It may have been less than two weeks, but for many loyal customers, it was still a painfully long wait.
Owatonna bagel buffs rejoiced on Friday when Old Town Bagels and Cafe was back open for business following an 11-day closure. This specific closure, however, had nothing to do with the ongoing pandemic and everything to do with a new exciting adventure for the cafe’s owners and all of the community.
The OTB Cafe opened brand new doors that morning, located alongside their former location on the 200 block of North Cedar Avenue. Owners Mark and Stacy Wilson had been wanting to expand their wildly popular business for a handful of years, and when Mac Hamilton of Hamilton Real Estate Group presented his plan to totally redevelop that block, the perfect opportunity finally presented itself. Because Hamilton had no desire of knocking down the building that housed the bagel shop, the former Jerry’s Supper Club and an empty space between the two, the decision was made early on that the Wilsons would expand into the vacant space.
The reconstruction of the cafe’s new space, done by Mohs Contracting, has been ongoing all fall, but Sept. 26 marked the beginning of the official transition between the two locations.
“Our oven is 8-foot-by-8-foot-by-8-foot and hard to be taken apart piece by piece to get out the front door,” laughed Mark Wilson. “The same with our walk-in cooler, but we got it all moved over and it filled the space pretty good.”
Optimistic they could make the transition happen in one week, Wilson joked that they needed a bit more time to make sure everything was in place for the grand re-opening. When the time finally came Friday, the public showed their appreciation — and loyalty — abundantly.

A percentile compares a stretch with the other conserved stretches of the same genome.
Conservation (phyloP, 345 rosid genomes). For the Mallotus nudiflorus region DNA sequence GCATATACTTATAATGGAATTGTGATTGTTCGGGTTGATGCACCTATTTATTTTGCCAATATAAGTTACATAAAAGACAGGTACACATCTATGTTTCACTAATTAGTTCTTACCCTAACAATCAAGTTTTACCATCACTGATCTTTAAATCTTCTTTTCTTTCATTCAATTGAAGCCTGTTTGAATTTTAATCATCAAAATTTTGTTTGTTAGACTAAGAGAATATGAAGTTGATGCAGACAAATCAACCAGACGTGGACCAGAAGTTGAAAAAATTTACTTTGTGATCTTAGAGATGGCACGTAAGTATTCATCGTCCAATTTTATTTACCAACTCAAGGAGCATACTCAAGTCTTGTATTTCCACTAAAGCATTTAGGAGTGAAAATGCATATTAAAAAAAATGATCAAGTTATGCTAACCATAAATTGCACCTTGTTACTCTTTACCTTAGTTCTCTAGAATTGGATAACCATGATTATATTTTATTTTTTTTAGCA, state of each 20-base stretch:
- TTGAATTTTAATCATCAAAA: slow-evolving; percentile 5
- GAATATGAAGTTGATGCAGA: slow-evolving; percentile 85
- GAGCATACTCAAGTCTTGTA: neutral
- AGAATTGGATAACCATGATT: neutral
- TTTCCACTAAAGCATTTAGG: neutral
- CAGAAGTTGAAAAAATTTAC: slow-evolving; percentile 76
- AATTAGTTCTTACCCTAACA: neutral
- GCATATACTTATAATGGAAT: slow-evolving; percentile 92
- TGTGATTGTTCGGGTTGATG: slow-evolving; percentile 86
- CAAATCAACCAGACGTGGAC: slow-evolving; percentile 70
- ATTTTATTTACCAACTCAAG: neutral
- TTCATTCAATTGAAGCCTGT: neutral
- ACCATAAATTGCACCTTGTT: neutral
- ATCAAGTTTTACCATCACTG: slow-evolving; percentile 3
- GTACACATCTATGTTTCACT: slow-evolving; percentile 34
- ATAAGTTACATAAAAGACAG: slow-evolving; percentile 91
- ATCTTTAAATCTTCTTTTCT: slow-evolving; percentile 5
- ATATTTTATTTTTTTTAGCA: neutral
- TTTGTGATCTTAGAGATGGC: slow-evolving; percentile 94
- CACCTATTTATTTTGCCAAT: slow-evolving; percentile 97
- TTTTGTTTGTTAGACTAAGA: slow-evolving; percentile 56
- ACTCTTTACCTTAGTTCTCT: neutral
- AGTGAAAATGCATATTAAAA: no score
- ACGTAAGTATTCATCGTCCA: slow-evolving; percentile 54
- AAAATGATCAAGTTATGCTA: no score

“It was a very good, very busy weekend,” Wilson said. “A lot of people were impressed with the remodel, and a lot of our regulars came in. Then they shared it with their friends and were back with those friends the next day.”
There was also a sea of blue that emerged into the cafe, Wilson said, when the students were able to go explore the new location following the early release for Owatonna’s Homecoming celebration.
“The kids found us,” he laughed.
Wilson said the staff is still adjusting to the new space, but that they are happy to have new and additional equipment to get food made and out to hungry customers. They are also working on hiring additional staff, he said, and are hoping to onboard a couple new employees each week for the rest of the month.
More than a new look
The new location is only one small portion of what is new at OTB Cafe — a noticeable change being the new-ish name they are promoting.
“Cafe has always been in the name and ‘Old Town Bagels’ is such a mouth full,” said Stacy Wilson. “The Old Town Bagels is still there, but we thought it made sense with the update to push this name.”